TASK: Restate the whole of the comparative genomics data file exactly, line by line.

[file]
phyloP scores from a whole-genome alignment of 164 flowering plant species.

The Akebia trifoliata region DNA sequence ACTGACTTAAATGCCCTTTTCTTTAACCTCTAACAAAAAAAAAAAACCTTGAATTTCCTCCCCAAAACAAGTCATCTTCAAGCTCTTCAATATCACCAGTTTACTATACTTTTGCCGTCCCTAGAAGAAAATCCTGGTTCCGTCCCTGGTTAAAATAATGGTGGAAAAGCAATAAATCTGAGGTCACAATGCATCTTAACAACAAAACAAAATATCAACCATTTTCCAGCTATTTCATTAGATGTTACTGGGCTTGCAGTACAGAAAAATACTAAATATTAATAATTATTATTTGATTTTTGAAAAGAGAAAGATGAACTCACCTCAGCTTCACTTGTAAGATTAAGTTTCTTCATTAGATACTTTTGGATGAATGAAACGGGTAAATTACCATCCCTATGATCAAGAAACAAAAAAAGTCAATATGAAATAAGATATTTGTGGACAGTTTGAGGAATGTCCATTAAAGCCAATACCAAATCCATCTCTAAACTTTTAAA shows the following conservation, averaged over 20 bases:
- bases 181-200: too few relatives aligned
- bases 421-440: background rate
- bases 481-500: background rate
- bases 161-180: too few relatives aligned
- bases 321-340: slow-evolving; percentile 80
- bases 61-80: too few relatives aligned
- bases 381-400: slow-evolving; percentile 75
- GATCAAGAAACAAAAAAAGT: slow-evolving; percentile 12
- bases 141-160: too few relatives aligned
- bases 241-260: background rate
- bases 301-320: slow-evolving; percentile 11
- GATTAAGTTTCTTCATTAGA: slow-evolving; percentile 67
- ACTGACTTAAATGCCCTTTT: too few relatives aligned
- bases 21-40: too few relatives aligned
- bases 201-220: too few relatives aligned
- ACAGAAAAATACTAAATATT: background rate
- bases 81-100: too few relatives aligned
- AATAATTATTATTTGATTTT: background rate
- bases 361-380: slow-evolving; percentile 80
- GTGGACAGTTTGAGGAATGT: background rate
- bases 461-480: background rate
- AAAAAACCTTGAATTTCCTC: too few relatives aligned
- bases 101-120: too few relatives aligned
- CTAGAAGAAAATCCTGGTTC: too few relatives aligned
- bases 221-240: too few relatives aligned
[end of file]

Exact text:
phyloP scores from a whole-genome alignment of 164 flowering plant species.

The Akebia trifoliata region DNA sequence ACTGACTTAAATGCCCTTTTCTTTAACCTCTAACAAAAAAAAAAAACCTTGAATTTCCTCCCCAAAACAAGTCATCTTCAAGCTCTTCAATATCACCAGTTTACTATACTTTTGCCGTCCCTAGAAGAAAATCCTGGTTCCGTCCCTGGTTAAAATAATGGTGGAAAAGCAATAAATCTGAGGTCACAATGCATCTTAACAACAAAACAAAATATCAACCATTTTCCAGCTATTTCATTAGATGTTACTGGGCTTGCAGTACAGAAAAATACTAAATATTAATAATTATTATTTGATTTTTGAAAAGAGAAAGATGAACTCACCTCAGCTTCACTTGTAAGATTAAGTTTCTTCATTAGATACTTTTGGATGAATGAAACGGGTAAATTACCATCCCTATGATCAAGAAACAAAAAAAGTCAATATGAAATAAGATATTTGTGGACAGTTTGAGGAATGTCCATTAAAGCCAATACCAAATCCATCTCTAAACTTTTAAA shows the following conservation, averaged over 20 bases:
- bases 181-200: too few relatives aligned
- bases 421-440: background rate
- bases 481-500: background rate
- bases 161-180: too few relatives aligned
- bases 321-340: slow-evolving; percentile 80
- bases 61-80: too few relatives aligned
- bases 381-400: slow-evolving; percentile 75
- GATCAAGAAACAAAAAAAGT: slow-evolving; percentile 12
- bases 141-160: too few relatives aligned
- bases 241-260: background rate
- bases 301-320: slow-evolving; percentile 11
- GATTAAGTTTCTTCATTAGA: slow-evolving; percentile 67
- ACTGACTTAAATGCCCTTTT: too few relatives aligned
- bases 21-40: too few relatives aligned
- bases 201-220: too few relatives aligned
- ACAGAAAAATACTAAATATT: background rate
- bases 81-100: too few relatives aligned
- AATAATTATTATTTGATTTT: background rate
- bases 361-380: slow-evolving; percentile 80
- GTGGACAGTTTGAGGAATGT: background rate
- bases 461-480: background rate
- AAAAAACCTTGAATTTCCTC: too few relatives aligned
- bases 101-120: too few relatives aligned
- CTAGAAGAAAATCCTGGTTC: too few relatives aligned
- bases 221-240: too few relatives aligned